Economy 1991

April 21, 2008

The average income of the poorest fifth of the Pennsylvania families decreased by $1,281,
from $20,241 to $18,980. The New York Times

Restating The Problem

The Establishment continues to fiddle and wring its hands
while America burns.

The first signal that the economy was in trouble dates from
the summer of ’89 when an advancing growth rate turned into a
wobble.

Only prejudiced politicians would dare to claim the economy
is not in a recession.

President George Bush said in November that the state of the
economy “is not recession,” and “does not meet the definition of
recession. The fundamentals are getting better. We’ll be coming
out of this.”

Vice-President Dan Quayle, “the country is out of the
recession.”

Shades of Hoover banalities.

Their meaningless jaw-boning doesn’t fool the people. Few peo-
ple perceive that the Bush Administration has the foggiest notion
as to how to revive the economy. And the same perception goes for
the Democratic Congress.

People realistically sense that things cannot get better in
the foreseeable future. Boarded-up shopping centers, see-through
office buildings confirm that it will take 11 years to absorb the
building glut of the ’80s. The construction industry is dead.

Furloughs, layoffs, unemployment, deficits dominate the busi-
ness pages.

The financial feeding frenzies of the ’80s have lead to eco-
nomic starvation in the ’90s.

The resemblances to the years before the Great Depression are
striking–wild land speculation a la Sinclair Lewis’ Babbitt
followed by a bust; wild stock speculation based on optimistical-
ly high price/earnings ratios; wide-spread bank failures.

Certainly the America of the ’90s is not the America of the
’20s. But… Apples now cost 60 cents, in ’33 a nickel.

A single point of light

Every one I talk with, businessmen, professionals, academia,
former manufacturers, the vox populi, agrees that America must
restore its manufacturing base in order to revive its economy.

This answer is simple, and comes from no less a super patriot
and advocate of free enterprise than H. Ross Perot!

Bring manufacturing jobs back from overseas!!

“I’m tired of excuses. I want the jobs to stay here; I want
the TV’s made here. No excuses. Let’s go back to basics. Stop
acting like little boys in a schoolyard fight. Link arms. The
nations’s at risk.”

There is no other star shining on the horizon.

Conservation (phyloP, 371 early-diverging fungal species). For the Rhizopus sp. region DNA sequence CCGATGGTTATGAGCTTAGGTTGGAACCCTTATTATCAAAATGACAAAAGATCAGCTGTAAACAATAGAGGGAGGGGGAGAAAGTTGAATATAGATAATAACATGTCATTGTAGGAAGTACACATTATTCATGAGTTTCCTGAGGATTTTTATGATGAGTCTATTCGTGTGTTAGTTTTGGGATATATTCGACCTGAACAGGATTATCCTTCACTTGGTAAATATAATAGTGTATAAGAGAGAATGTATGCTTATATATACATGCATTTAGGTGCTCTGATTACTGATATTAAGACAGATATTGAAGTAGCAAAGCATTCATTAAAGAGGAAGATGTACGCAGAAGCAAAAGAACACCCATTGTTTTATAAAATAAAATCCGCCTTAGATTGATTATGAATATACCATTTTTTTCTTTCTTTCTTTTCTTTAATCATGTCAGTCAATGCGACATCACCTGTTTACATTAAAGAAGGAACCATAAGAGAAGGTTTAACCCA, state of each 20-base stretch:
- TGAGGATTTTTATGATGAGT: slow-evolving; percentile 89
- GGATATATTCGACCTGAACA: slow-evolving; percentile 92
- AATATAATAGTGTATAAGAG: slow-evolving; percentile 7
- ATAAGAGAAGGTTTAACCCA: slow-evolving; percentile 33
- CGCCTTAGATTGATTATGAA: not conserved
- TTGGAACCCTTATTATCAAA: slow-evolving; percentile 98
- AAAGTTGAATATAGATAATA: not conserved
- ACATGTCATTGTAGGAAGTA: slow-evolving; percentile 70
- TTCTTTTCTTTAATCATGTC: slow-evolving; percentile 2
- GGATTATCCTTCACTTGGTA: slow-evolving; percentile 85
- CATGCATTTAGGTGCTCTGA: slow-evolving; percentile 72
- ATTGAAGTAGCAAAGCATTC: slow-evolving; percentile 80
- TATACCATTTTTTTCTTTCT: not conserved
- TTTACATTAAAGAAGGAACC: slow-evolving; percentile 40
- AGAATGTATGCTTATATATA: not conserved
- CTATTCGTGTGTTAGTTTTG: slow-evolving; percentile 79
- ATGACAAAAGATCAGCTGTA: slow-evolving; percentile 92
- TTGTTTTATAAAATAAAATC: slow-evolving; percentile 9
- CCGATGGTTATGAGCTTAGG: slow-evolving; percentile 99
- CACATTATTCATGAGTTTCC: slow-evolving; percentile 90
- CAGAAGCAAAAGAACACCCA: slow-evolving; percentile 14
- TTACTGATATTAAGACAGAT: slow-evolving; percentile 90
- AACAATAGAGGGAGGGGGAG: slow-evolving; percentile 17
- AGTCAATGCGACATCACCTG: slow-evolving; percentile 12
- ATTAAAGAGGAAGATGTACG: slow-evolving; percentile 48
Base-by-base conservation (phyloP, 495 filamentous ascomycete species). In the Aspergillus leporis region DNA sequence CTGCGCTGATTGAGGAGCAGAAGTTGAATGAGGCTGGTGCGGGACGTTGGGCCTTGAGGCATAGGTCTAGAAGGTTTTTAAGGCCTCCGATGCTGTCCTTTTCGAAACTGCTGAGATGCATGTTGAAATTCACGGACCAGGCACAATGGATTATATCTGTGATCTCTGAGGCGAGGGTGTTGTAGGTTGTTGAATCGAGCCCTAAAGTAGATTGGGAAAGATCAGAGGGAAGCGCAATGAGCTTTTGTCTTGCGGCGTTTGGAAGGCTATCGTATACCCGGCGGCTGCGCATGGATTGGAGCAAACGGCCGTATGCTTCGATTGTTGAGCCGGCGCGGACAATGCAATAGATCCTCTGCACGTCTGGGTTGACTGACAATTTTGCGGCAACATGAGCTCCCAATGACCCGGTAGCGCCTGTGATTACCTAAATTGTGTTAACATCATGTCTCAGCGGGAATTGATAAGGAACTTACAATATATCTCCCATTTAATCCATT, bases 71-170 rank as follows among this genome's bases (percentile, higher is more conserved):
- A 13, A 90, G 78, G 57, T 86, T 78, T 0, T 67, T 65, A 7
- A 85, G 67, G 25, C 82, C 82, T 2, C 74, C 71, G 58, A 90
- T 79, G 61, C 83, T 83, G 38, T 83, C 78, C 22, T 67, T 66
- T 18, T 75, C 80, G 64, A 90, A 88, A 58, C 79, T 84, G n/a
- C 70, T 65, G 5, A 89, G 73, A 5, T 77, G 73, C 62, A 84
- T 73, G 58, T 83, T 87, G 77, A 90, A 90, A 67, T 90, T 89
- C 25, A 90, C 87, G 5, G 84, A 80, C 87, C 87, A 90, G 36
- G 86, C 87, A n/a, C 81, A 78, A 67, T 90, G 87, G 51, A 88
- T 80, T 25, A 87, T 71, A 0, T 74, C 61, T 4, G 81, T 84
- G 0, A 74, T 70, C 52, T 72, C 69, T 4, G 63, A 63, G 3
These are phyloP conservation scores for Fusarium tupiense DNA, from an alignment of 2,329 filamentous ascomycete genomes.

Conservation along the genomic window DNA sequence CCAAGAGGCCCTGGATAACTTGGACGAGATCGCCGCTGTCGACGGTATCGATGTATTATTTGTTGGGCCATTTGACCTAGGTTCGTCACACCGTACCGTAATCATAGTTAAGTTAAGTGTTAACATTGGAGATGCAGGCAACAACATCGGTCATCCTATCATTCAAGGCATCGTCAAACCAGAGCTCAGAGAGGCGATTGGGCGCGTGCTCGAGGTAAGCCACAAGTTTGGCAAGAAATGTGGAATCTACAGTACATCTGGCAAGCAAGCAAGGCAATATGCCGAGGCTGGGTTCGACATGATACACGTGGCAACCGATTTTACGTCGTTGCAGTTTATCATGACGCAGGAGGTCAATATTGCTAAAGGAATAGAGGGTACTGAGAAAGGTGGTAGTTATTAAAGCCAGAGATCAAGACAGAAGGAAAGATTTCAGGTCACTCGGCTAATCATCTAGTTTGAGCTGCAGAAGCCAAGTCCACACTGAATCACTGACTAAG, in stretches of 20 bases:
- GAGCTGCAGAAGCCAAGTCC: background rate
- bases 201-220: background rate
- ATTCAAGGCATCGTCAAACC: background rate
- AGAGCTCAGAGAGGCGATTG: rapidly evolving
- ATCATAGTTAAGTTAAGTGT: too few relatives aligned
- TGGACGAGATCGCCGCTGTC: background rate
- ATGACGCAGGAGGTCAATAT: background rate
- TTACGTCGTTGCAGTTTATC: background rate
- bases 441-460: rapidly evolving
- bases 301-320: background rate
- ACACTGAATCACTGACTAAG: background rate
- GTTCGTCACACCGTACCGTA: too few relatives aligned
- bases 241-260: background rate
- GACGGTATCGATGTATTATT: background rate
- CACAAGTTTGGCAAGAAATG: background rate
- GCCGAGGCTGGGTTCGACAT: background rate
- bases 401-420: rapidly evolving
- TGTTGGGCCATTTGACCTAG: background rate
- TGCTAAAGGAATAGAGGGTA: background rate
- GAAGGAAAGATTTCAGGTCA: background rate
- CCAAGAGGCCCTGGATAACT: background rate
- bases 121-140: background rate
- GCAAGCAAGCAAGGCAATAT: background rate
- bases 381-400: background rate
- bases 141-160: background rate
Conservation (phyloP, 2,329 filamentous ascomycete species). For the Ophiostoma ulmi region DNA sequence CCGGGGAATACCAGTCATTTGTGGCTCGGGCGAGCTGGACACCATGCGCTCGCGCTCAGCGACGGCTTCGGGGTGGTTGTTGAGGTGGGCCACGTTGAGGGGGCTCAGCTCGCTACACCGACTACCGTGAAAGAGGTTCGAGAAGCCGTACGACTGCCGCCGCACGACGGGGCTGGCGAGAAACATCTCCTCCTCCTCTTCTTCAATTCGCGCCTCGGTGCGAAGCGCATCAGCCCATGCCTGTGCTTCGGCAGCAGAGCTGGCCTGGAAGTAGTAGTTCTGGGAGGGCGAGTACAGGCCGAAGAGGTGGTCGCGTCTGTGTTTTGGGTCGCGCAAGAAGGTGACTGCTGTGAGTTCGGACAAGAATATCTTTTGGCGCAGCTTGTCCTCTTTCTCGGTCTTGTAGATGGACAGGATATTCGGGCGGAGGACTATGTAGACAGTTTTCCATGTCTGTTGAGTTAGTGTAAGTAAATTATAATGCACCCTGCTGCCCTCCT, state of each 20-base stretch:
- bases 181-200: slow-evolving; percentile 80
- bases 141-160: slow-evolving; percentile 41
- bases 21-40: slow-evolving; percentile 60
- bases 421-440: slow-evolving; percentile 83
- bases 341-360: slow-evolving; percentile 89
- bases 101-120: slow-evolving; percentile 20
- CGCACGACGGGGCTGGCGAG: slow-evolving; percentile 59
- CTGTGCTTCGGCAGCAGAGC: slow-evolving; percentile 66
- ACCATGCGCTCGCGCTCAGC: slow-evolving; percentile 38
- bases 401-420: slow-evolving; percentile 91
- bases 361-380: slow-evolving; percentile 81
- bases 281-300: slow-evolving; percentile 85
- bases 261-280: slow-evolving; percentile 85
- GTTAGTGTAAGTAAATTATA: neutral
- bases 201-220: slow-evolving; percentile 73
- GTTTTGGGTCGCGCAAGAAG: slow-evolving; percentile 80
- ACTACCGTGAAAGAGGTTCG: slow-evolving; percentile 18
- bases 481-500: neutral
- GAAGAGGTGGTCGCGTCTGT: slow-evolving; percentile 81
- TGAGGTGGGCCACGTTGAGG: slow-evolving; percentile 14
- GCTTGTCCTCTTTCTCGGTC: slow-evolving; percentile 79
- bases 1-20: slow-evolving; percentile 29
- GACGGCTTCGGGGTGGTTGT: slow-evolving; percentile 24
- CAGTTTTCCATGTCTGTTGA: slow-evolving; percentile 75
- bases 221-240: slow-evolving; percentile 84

More realistic views

Alan Greenspan, chairman of the Federal Reserve Board, and
usually a slave of the administration, says that the economy is
“demonstrably sluggish.”

With our current growth rate of 2.4%, the forecast is for
more unemployment using Okun’s law. (This “law” states that the
economy must grow at a rate of 3% just to keep the unemployment
rate constant).

Leading Down

For September, 1991 the Index of Leading Indicators–a
predictor of the economy six to nine months in advance–declined,
the first drop in eight months, prompting gloomy comment from
several economists. Stagnation is here.

Lawrence Chimerine of the DRI-McGraw-Hill forecasting service
stated that even the five positive indicators (six negative) did
not “show any sign of strength right now. Overall, it’s a flat
environment. Not only is income falling, but everyone else is
worried about their jobs, and that’s a devastating combination.”

Allen Sinai of the Boston Company,”The next six months do not
present a pretty picture for the economy at all. Rather than a
recovery, it’s looking more like a double dip, or the extension
of a recession that might never have ended.”

Laurence H. Meyer and Associates, St. Louis, Missouri fore-
casting company said “It’s clear we’re flirting with a double
dip. The economy has lost any sense of upward momentum. It’s
moving sideways.” (Quotes from NYT Nov. 2, 1991)

Using current dollars, the annualized Gross National Product
rate after nine months in 1991 is $5.671 trillion, off from a
$6.1 trillion rate in June.

And if the GNP is falling in the last six months of the year,
historically the boom part of the year, as people spend during
the holiday season, where is it going after January 1st?

Layoffs Up

Friday, November 2, 1991 the dollar plunged in heavy trading
to its lowest level in months, based on reports that the economy
continues to decline. Fact is that the dollar is 40% below its
1985 peak. Factory and construction workers continue to be laid
off in huge numbers.

Allentown, Pa.’s Director of Community Development Don Bern-
hard was reported by the New York Times November 2nd as saying